Unconventional marriages may be legal next

"Polyamory advocate: Gay marriage 'blazing the marriage equality trail.'" (U.S. News & World Report headline, June 24)

"Will polyamory come out of the closet next?" (PolicyMic headline, June 24)

"Polyamory": noun. Having more than one sexual loving relationship at the same time, with the full knowledge and consent of all partners involved.

Among the possible effects of the Supreme Court's ruling last week in favor of "marriage equality" for same-sex partners is the legalization of even more unconventional marriages. Just more of the tired "slippery slope" argument? Read on.

Polygamists, of course, will be looking toward the decriminalization, then legalization, of marriages containing one husband and many wives or one wife and multiple husbands — all in the name of equality.

Here, though, we're talking about polyamory. To see the future, look at Canada, where polyamorists gathered recently in convention to press the government to recognize their multiple relationships just the same as married couples.

In America, U.S. News reported that Anita Wagner Illig, who runs a group called Practical Polyamory, said the "'polyamory community has expressed little desire for legal marriage,' but now more options seem possible in the future. 'We polyamorists are grateful to our (lesbian, gay, bisexual, transgender) brothers and sisters for blazing the marriage equality trail.'"

That slippery slope? She thinks it's a good thing.

"A favorable outcome for marriage equality is a favorable outcome for multi-partner marriage, because the opposition cannot argue lack of precedent for legalizing marriage for other forms of non-traditional relationships."

Polyamorists are right. Theirs is simply the logical extension of the "equality" rhetoric that the same-sex marriage proponents and the Supreme Court picked as their key argument. Now that they've picked it, they're stuck with it. Too bad.

Because if equality is the reason for legalizing same-sex marriage, then the polyamorists, polygamists and any other poly relationship that you can (or don't want to) imagine also should be legalized, sanctified, endorsed and praised. If it is only a question of giving one group of lovers equal rights, respect and access to all the benefits of traditional marriage, then there is no reason for not giving others the same.

Justice Anthony M. Kennedy made it perfectly clear in his perfectly irrational majority opinion striking down a key provision of the federal Defense of Marriage Act. The people who supported the act did so out of animus, he said. And they activated their animus by denying equal marriage rights to same-sex couples.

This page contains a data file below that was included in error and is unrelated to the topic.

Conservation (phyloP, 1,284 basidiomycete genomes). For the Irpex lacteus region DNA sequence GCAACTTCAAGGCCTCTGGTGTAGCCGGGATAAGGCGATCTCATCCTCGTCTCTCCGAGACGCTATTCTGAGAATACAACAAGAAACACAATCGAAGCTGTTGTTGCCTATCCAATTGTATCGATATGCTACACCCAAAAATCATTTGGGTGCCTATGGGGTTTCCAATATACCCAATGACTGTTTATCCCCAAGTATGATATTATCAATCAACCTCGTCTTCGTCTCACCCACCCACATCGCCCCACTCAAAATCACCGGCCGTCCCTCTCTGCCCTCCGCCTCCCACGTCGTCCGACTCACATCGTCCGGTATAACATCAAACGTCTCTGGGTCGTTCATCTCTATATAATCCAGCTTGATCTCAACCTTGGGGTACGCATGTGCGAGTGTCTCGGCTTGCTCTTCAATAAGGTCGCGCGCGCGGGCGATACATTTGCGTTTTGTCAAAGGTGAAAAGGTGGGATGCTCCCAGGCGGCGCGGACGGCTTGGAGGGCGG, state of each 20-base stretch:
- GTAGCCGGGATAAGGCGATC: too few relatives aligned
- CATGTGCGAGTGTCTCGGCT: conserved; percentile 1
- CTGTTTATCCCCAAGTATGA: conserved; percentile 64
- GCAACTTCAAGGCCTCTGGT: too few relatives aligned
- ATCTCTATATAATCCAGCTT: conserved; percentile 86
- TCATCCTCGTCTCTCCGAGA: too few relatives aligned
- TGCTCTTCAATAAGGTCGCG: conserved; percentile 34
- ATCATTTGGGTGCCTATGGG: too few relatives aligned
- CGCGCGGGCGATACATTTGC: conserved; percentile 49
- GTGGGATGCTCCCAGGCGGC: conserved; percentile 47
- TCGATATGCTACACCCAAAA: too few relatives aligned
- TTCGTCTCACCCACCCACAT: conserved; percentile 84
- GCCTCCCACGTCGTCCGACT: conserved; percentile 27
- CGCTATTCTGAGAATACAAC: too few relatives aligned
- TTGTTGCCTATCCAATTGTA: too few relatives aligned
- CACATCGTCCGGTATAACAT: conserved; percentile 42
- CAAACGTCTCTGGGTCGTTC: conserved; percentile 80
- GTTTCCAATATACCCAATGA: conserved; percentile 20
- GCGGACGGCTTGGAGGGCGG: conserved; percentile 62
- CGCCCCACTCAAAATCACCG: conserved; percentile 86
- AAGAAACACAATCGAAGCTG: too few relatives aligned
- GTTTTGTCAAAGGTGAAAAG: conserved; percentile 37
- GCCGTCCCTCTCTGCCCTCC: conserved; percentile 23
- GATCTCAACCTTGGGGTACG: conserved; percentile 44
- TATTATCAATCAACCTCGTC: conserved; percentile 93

Put aside his own contemptible demeaning of half of Americans who support traditional marriage by declaring they're all a bunch of haters. Shamefully Kennedy now has made that assertion a part of America's jurisprudence.

Beyond that Kennedy opens the door for the equality argument for more than two people in a marriage. The begged question: What is so sacred about a couple? If same-sex marriage is a right to have equality in "matters of the heart" for two people, why not make things exactly the same for three or more people in love?

This is an argument made from emotion, not from reason or consideration of the consequences. To be consistent, same-sex marriage proponents now are obliged to push for equality in these other kinds of marriages with the same passion, energy and resources that they campaigned for their own cause. Or will they try to deny polyamorists their equal rights by arguing that two-person marriages are special?

On this path, we will have diluted the meaning of marriage to the point of it becoming meaningless. Marriage will no longer exist as a useful and defining social institution that was created because of wider societal benefits — too numerous to list here.

Sociologist Jonathan Turner defines a social institution as "a complex of positions, roles, norms and values lodged in particular types of social structures and organizing relatively stable patterns of human activity with respect to fundamental problems in producing life-sustaining resources, in reproducing individuals, and in sustaining viable societal structures within a given environment."

Or to put it simply: Marriage is about the wider good of society. Not about me.

What will become of marriage now that it is defined as simply a mechanism to deliver the same benefits to every comer? Who can say? But it is hard to imagine that it will be of any other use.

Dennis Byrne, a Chicago writer, blogs in "The Barbershop" at chicagonow.com/byrne.

dennis@dennisbyrne.net

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